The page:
Research Roundup

FIND OUT WHAT’S NEW IN THE WORLD OF RESEARCH

Ontario corn re-plant decision calculator on the way
Johnny Roberts
Larger farms and the strong association between higher yields and early planting have contributed to decisions to plant corn earlier than ever before.  That means current re-plant recommendations need updating.

In 2010, Dr. David Hooker, at the University of Guelph’s Ridgetown Campus, worked alongside Greg Stewart (OMAFRA), Scott Jay (UofG Ridgetown), and Byron Good (UofG), to plant a predetermined mix of glyphosate-tolerant and conventional seed at the Elora and Ridgetown research sites.

Glyphosate removed conventional plants after emergence to achieve variable stands. Full-season and several shorter-season hybrids were involved in the study.

Preliminary data from Elora showed plant populations for replant considerations depended on the hybrid, and varied between 14,000 and 20,000.

The researchers hope to have a web-based replant decision tool on gocorn.net by March 2012.

Funding for this project was provided in part through Grain Farmers of Ontario, the Ontario Ministry of Agriculture Food and Rural Affairs (OMAFRA) and the Farm Innovation Program (FIP), a part of Growing Forward, a federal-provincial-territorial initiative. The Agricultural Adaptation Council assists in the delivery of several Growing Forward programs in Ontario including FIP. •

Tackling white mould ina new way
Nicole Yada
Innovative research at the University of Guelph is tackling white mould, a disease responsible for costing Ontario soybean farmers an estimated $1 million each year in yield loss.

Until now, scientists have looked at white mould using plant breeding, molecular markers and pathological approaches, with little success. 

Now there’s a new approach — Dr. Istvan Rajcan and Ph.D. student Evelyn Valera Rojas are looking at white mould in Ontario soybeans on a molecular genetic and a physiological level.

“White mould affects more than 400 different dicot species, so we hope that what we find can be transferred to other crops, such as canola, dry bean and sunflower,” says Rajcan.

The researchers will examine the gene expression in partially resistant plants and susceptible plants infected with the disease.

In addition, they will investigate the physiological changes that occur during infection at the leaf and stem tissue level.

Together, a genetic and physiological understanding of white mould in soybeans will help plant breeders to develop a fully resistant strain.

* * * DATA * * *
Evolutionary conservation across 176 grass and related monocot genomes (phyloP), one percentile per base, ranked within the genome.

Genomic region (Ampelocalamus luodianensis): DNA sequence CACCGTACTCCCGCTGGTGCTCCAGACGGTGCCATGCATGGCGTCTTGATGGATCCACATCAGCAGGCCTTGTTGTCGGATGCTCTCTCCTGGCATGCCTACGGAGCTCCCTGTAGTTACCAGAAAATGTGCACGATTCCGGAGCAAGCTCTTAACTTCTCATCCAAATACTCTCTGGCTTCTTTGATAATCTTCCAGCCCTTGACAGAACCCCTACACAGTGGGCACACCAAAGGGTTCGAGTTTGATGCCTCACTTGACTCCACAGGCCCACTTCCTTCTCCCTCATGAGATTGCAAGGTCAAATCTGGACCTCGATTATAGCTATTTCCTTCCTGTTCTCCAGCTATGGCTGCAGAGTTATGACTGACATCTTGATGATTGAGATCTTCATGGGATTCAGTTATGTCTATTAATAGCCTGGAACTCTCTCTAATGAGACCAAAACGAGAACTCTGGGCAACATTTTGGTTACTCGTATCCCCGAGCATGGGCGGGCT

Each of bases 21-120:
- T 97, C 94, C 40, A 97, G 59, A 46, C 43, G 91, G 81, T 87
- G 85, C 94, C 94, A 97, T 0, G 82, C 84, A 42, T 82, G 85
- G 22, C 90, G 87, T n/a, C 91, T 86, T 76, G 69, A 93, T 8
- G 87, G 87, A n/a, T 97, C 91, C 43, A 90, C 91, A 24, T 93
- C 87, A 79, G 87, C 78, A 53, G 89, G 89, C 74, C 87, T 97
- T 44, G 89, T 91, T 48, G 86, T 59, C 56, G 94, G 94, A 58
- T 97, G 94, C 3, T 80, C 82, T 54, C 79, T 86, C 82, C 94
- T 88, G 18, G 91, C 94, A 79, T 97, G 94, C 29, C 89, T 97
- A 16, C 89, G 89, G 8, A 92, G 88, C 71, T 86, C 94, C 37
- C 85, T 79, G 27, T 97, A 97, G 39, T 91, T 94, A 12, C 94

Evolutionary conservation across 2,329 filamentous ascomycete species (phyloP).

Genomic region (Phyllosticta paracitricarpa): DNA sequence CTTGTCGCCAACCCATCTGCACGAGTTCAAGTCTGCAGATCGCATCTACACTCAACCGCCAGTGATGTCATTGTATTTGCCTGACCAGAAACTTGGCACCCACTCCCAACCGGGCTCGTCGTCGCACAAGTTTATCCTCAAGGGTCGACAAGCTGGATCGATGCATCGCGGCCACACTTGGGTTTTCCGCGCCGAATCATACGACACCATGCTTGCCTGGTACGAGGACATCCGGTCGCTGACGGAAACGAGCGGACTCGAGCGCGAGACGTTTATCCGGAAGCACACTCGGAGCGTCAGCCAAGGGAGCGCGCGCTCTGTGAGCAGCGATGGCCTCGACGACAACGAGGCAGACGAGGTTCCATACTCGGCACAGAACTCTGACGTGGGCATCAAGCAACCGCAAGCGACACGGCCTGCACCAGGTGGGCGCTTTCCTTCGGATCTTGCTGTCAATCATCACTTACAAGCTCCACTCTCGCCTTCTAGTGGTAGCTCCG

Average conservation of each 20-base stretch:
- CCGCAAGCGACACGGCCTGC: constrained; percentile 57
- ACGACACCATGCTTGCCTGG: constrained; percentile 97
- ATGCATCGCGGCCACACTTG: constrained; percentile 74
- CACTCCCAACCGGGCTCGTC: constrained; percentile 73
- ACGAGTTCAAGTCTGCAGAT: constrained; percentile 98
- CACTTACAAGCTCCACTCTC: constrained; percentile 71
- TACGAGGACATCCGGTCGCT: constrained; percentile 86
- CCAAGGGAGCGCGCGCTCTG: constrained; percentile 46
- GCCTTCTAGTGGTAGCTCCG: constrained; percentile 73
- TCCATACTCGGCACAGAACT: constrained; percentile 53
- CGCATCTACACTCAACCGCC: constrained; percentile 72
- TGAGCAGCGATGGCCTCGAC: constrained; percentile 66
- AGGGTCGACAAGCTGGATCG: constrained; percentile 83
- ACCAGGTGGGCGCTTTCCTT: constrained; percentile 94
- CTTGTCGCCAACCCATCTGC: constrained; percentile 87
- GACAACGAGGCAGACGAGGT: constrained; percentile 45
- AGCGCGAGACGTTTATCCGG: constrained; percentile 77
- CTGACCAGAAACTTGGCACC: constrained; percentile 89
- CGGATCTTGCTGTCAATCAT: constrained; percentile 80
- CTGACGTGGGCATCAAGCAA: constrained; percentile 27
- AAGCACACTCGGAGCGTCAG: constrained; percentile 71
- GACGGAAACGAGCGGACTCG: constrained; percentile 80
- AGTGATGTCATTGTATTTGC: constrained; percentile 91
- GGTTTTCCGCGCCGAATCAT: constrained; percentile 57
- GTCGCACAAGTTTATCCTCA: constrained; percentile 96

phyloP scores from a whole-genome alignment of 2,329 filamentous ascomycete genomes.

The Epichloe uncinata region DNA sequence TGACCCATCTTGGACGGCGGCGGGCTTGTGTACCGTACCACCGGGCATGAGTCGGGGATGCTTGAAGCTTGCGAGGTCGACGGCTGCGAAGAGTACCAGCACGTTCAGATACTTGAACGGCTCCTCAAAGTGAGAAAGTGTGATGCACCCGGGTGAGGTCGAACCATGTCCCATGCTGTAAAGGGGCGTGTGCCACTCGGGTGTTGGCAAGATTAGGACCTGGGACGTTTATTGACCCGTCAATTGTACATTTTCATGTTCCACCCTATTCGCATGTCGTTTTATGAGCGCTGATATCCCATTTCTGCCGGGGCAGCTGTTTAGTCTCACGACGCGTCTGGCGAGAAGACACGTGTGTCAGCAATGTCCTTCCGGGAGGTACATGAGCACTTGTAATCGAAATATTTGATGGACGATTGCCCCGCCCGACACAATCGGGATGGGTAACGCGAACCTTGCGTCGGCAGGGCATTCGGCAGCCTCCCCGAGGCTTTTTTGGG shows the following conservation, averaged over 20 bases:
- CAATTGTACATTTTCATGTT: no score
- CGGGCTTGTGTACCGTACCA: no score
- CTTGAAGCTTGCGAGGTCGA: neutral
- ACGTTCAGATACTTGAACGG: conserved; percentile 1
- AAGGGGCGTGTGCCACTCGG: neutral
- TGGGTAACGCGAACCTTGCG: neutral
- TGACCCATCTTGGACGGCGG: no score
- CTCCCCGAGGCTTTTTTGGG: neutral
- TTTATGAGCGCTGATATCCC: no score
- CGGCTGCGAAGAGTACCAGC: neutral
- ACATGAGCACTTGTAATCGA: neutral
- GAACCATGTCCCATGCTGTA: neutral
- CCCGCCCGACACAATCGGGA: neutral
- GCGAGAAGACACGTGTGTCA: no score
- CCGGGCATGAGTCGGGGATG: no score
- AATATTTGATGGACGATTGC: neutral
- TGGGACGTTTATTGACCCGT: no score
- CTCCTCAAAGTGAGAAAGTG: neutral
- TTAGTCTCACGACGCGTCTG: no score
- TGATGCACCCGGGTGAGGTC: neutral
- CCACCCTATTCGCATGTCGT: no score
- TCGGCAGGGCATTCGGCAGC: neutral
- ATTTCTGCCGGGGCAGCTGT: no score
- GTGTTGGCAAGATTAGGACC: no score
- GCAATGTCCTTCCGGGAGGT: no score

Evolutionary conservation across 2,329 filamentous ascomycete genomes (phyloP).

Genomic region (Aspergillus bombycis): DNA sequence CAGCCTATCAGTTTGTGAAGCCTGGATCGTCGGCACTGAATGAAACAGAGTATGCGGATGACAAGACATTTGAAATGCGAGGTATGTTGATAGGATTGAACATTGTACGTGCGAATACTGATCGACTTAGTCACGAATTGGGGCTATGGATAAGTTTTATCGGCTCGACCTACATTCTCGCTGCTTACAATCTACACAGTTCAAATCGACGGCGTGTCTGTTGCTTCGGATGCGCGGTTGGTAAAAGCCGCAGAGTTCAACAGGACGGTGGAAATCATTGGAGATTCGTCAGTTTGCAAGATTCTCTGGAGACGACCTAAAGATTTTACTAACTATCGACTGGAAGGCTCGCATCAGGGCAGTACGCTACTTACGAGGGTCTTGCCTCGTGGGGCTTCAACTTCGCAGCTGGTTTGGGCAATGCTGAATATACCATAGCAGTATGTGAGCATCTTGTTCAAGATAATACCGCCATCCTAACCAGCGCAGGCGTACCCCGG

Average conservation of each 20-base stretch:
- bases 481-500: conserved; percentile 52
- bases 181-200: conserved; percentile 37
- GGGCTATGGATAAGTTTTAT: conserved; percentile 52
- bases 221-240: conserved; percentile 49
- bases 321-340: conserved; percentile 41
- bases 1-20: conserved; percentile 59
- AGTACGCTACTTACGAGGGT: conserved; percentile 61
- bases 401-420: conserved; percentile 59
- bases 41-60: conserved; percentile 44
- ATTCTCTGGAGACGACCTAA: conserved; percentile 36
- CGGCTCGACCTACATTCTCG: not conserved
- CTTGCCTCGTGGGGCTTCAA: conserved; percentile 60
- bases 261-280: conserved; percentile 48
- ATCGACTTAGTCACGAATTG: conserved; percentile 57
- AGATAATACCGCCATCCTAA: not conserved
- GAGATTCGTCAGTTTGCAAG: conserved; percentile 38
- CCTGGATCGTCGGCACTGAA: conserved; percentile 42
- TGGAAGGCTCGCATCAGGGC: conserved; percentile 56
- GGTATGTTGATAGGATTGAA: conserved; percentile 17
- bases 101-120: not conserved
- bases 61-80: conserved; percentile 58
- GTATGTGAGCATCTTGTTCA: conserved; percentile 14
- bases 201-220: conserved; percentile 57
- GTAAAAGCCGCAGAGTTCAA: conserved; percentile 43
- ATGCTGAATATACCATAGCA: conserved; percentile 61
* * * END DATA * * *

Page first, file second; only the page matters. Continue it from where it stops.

This Grain Farmers of Ontario (GFO) project is funded in part by Agriculture and Agri-Food Canada through the Canadian Agricultural Adaptation Program. In Ontario, this program is delivered by the Agricultural Adaptation Council.

Herbicide selector a smart choice
Natalie Osborne
An online database is available to make herbicide selection faster and easier for soybean producers. This production tool, developed by the Ontario Ministry of Agriculture, Food and Rural Affairs and the University of Guelph, contains efficacy ratings on different weed species for each registered herbicide product used for non-GMO food grade soybeans.

OMAFRA weed management specialist Mike Cowbrough created the herbicide selector based on the success of similar programs for corn and wheat. He compiled the database using information from public and university weed trials to help producers get the most value for their money when selecting a herbicide.

“It’s almost like a consumer report magazine for herbicide selection,” says Cowbrough.  “It’s a tool you can use in the field over your Smartphone or at home on your computer.”

This technology also helps make the results of years of University of Guelph’s research projects, supported by the Grain Farmers of Ontario, more accessible to producers.

Funding for the herbicide selection tool was provided by the Grain Farmers of Ontario. •

Research Roundup is provided by members of SPARK (Students Promoting Awareness of Research Knowledge) at the University of Guelph’s Office of Research. For more information, contact a SPARK writer at 519-824-4120, ext. 52667.

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